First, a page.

Now, the wafer 10 is masked on an opposite side 22 of the wafer from the trough 20 with a pattern of apertures 30. These apertures 30 will serve as nozzles for the TIJ printhead when the wafer 10 is bonded to a heater plate as shown in FIG. 3. The masked wafer is then anisotropically etched to form the plurality of apertures 30 with sloped edges due to the ODE. For a thermal ink jet printhead, these apertures preferably have an inner and outer width, Ni and No respectively, of 50 μm and 120 μm. The apertures 30 are etched completely through the bottom wall 25 of the trough 20. The apertures 30 are tapered in such a way, that when a thermal ink jet printhead is fabricated using the aperture plate produced from the silicon wafer 10, the narrower cross-section of the apertures 30 is pointed away from a heater plate 40. This provides the ink which is being ejected from the apertures 30 by the resistors 70 on the heater plate 40 a smooth, high velocity flow. This smooth, high velocity flow permits the thermal ink jet printhead's placement of ink on a piece of paper to be more accurate.

FIG. 3 shows a roofshooter type thermal ink jet printhead which uses an aperture plate 50 which was fabricated by the preferred method of the present invention. The aperture plate 50 includes at least a portion of wafer 10 having the trough 20 and the apertures 30 which were formed by ODE. This aperture plate 50 is bonded to a heater plate 40 which holds the heating elements, associated electronics and appropriate channel geometry formed through polymide processing. Polymide channel walls 60 space the aperature plate 50 from the heater plate 40, thus completing the enclosed channel geometry. The height, G, of the polymide walls 60 is preferably 25 μm. The size of the heater plate 40, Hh, is preferably 20 mils (500 μm) which is the same thickness as the silicon wafer 10 used to make the aperture plate 50 of the preferred embodiment.

The heater plate 40 includes a plurality of resistors 70 and an ink supply channel 80. The resistors 70 generate heat which causes ink from the ink supply channel 80 to be ejected through the apertures 30. The layout shown, will allow a resolution of 300 spi (spots per inch) to be achieved. A resolution of 600 spi is also possible using a different layout with smaller dimensions. The aperture plate 50 and heater plate 40 are bonded together and then diced into individual dies.

Walls 27 of the trough 10 on the aperture plate 50 may be retained to provide walls which provide a suitable front face seal for the TIJ printhead when it is not in use. Pieces 29 of the walls 27 can also be diced away to leave a flat aperture plate 50 which makes it compatible with other roofshooter type TIJ printhead aperture plates.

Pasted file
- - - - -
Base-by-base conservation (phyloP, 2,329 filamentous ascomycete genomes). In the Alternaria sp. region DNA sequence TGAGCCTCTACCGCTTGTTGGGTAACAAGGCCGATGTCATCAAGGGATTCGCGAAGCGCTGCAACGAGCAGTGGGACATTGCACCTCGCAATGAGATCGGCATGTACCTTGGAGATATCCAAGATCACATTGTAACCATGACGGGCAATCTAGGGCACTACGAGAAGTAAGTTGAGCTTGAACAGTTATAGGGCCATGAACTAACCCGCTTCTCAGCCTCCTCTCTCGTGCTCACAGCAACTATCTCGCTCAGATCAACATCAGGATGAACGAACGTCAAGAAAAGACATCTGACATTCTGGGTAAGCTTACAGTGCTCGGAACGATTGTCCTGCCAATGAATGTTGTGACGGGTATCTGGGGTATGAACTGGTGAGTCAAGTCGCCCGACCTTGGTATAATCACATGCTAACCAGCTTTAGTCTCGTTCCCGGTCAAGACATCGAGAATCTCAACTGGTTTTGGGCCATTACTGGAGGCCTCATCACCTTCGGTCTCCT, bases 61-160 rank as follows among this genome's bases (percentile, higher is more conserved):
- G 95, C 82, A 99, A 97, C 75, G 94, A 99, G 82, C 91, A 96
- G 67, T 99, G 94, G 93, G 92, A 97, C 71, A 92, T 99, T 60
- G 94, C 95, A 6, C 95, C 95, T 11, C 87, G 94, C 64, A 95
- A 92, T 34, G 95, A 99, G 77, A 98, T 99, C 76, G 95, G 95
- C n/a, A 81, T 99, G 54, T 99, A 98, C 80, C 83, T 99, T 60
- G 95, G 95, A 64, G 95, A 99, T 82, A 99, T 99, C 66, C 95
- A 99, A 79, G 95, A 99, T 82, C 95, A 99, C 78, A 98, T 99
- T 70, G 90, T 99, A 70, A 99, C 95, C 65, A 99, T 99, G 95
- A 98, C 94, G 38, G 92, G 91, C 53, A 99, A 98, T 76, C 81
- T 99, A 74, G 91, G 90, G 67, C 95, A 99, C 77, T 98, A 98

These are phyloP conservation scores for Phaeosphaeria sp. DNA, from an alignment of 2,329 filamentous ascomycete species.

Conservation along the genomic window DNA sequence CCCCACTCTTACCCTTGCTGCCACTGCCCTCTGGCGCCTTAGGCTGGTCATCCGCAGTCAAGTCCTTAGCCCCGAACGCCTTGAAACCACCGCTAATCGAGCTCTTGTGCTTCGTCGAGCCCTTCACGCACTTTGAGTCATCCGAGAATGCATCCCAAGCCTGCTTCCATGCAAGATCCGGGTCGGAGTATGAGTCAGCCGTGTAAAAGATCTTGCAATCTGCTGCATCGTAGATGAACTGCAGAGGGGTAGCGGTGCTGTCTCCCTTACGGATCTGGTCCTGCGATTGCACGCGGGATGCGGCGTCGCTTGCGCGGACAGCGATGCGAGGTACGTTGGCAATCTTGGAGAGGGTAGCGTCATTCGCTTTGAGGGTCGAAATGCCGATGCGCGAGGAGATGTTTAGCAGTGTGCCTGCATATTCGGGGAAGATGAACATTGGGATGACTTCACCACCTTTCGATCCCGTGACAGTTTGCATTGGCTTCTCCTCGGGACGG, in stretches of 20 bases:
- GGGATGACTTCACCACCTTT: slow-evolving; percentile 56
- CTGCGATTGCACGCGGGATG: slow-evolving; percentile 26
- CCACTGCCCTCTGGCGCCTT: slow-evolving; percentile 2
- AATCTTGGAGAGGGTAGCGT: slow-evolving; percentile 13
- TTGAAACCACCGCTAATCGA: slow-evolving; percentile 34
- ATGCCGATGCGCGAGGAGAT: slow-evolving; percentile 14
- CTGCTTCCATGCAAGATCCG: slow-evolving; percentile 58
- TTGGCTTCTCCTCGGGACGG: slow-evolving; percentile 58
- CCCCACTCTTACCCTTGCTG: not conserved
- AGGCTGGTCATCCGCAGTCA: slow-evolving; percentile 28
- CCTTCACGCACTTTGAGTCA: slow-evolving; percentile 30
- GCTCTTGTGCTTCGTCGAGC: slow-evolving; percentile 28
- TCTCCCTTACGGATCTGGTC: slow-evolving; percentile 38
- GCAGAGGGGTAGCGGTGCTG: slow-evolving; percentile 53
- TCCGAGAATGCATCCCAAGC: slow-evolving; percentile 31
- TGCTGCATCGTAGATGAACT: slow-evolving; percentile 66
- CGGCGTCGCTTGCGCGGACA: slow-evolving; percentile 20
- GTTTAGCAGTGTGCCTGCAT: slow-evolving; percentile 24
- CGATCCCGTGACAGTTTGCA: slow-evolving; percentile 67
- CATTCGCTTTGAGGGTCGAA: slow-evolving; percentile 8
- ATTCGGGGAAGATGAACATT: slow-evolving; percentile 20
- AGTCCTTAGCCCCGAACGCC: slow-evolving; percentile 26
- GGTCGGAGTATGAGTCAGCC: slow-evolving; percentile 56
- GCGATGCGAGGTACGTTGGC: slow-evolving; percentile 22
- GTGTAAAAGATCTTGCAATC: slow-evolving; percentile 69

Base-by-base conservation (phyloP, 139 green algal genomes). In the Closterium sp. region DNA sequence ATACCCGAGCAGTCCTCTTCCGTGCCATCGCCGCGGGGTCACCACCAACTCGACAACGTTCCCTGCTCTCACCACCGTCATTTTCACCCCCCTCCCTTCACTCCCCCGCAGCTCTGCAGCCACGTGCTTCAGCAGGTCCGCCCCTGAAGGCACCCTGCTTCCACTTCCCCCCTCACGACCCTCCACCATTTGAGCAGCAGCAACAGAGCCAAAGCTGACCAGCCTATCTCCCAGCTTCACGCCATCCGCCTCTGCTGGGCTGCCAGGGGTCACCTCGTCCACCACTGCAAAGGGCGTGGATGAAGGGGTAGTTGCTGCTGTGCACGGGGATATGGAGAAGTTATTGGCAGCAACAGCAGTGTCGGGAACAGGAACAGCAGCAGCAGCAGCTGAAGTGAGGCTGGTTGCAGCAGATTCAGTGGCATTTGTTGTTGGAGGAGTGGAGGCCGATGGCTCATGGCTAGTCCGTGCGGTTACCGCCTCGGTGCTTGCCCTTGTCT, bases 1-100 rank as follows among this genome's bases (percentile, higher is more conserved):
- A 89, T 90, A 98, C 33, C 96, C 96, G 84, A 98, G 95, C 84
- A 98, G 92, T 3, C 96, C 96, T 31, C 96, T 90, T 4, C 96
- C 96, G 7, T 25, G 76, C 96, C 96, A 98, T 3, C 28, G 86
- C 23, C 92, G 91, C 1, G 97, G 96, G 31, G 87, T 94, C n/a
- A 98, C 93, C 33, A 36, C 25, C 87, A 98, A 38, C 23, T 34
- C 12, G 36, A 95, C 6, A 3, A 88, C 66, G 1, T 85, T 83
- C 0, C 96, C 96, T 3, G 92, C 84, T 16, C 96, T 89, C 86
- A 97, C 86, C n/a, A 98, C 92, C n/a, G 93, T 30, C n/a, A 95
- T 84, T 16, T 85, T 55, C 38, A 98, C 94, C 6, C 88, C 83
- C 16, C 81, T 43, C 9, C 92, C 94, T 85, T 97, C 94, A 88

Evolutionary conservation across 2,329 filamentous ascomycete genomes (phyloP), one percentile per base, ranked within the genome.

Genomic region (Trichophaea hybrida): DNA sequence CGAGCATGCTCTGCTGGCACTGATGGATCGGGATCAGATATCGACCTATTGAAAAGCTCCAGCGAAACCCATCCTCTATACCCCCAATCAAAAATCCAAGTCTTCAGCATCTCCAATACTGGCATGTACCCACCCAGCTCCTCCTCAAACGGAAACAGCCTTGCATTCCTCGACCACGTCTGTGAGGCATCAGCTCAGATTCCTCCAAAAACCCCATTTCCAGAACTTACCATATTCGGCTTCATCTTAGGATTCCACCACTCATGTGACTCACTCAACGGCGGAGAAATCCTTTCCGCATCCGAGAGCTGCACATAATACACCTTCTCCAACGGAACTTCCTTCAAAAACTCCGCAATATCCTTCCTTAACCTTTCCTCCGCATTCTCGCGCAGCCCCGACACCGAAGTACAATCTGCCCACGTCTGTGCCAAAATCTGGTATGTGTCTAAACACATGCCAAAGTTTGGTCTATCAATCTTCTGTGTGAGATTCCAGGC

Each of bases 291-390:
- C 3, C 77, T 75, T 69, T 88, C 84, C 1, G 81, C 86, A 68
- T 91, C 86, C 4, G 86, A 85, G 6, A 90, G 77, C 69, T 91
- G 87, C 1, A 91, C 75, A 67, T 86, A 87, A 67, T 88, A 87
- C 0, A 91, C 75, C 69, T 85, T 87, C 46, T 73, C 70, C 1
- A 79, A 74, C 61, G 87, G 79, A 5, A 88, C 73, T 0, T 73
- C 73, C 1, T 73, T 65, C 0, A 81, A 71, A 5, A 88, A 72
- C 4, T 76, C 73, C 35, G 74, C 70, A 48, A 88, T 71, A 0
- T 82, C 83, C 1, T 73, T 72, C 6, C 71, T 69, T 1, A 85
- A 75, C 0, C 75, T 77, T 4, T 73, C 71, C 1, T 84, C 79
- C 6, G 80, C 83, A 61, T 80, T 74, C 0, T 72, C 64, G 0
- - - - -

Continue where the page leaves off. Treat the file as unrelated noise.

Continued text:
Now, with reference to FIGS. 4 and 5, another embodiment of the present invention will be described. FIG. 4 shows a silicon wafer 10 after it has been orientation dependent etched to form a trough 20 as in FIG. 1. Thus, the method of fabricating the trough 20 will not be described again.

Once the trough 20 is fabricated with the same dimensions as the trough in FIG. 1, the bottom 25 of the trough is masked to define a plurality of apertures. The wafer is then etched by ODE to form a plurality of apertures 35 which are tapered inwardly towards the bottom side 22 of the wafer 10. These apertures 35 have the same dimensions, namely No =120 μm and Ni =50 μm, as the aperture of the preferred embodiment. The apertures 35 are tapered in such a way, that when a thermal ink jet printhead is fabricated using an aperture plate 100 produced from the silicon wafer 10, the narrower cross-section of the apertures 35 is pointed away from a heater plate 40. This provides the ink which is being ejected from the apertures 35 by the resistors 70 on the heater plate 40 with a smooth, high velocity flow. This smooth, high velocity flow permits the thermal ink jet printhead's placement of ink on a piece of paper to be more accurate. These apertures 35 are in the reverse direction of the apertures 30 of the preferred embodiment. Thus, the way the apertures 35 are formed means that a heater plate 40 would necessarily be located within the trough 20 or on top of the trough to make the apertures 35 have their narrowest cross section away from the heater plate 40.